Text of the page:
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Volume 2014, Article ID 415849, 8 pages
Research Article

How Adolescents with Diabetes Experience Social Support from Friends: Two Qualitative Studies

1Department of Life Style, Netherlands Organisation for Applied Scientific Research (TNO), P.O. Box 2215, 2301 CE Leiden, The Netherlands
2Academic Medical Center, Department of Psychiatry, Meibergdreef 5, 1105 AZ Amsterdam, The Netherlands

Received 26 November 2013; Accepted 19 December 2013; Published 8 January 2014

Academic Editors: T. Tulassay and M. Wasniewska

Copyright © 2014 Louk W. H. Peters et al. This is an open access article distributed under the Creative Commons Attribution License, which permits unrestricted use, distribution, and reproduction in any medium, provided the original work is properly cited.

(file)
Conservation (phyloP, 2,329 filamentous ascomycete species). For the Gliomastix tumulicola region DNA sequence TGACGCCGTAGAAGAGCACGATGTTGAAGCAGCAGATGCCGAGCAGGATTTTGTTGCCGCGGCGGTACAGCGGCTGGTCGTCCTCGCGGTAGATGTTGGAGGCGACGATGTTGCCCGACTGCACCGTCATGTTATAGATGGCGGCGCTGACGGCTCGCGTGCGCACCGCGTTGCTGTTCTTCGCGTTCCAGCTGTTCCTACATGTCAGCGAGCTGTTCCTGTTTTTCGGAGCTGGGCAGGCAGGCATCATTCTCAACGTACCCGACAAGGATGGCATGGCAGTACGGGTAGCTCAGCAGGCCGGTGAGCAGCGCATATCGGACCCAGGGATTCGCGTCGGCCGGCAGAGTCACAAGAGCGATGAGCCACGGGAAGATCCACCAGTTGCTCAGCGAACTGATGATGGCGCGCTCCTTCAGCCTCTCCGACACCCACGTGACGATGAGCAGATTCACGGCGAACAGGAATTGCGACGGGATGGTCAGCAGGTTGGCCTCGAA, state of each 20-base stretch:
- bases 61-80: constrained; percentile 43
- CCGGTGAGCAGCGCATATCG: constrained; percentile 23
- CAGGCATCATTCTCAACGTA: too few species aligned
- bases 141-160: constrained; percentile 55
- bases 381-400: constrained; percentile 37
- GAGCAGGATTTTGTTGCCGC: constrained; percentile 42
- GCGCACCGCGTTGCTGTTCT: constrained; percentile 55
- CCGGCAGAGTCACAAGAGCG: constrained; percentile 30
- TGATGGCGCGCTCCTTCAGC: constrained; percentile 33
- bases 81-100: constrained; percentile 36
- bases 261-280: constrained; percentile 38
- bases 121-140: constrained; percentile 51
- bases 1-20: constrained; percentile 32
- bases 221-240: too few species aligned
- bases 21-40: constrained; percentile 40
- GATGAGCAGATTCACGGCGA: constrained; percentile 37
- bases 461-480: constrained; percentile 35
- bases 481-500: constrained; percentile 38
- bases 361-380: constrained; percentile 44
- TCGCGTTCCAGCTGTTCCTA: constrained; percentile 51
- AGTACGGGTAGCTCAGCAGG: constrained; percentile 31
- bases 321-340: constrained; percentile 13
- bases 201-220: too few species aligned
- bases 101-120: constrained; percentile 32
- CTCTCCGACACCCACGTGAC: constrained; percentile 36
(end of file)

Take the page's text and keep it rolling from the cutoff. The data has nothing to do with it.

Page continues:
Self-management of diabetes is challenging, especially for adolescents who face multiple changes, including closer peer relationships. Few studies have explored how friends can provide constructive support in this effort. The present research investigated, in two qualitative studies, the perceptions of adolescents with diabetes and their friends with respect to the positive social support that friends can offer. In study 1, 28 adolescents aged 12–15 with type 1 diabetes participated in online focus groups. In study 2, 11 of these adolescents were interviewed in person together with their best friends. The data were analysed by means of content analysis. In study 1, the adolescents with diabetes identified various supportive behaviours of friends, particularly concerning emotional support: treating them normally, showing interest, having fun, providing a distraction, and taking their diabetes into account. They differed in their attitude towards support, and this influenced which behaviours they perceived as supportive. Study 2 showed that the adolescents with diabetes and their friends often had similar opinions on the desired degree of support. Fear of stigmatization and sense of autonomy withheld some adolescents with diabetes from soliciting more support. These insights can be useful in patient education aiming to promote social support.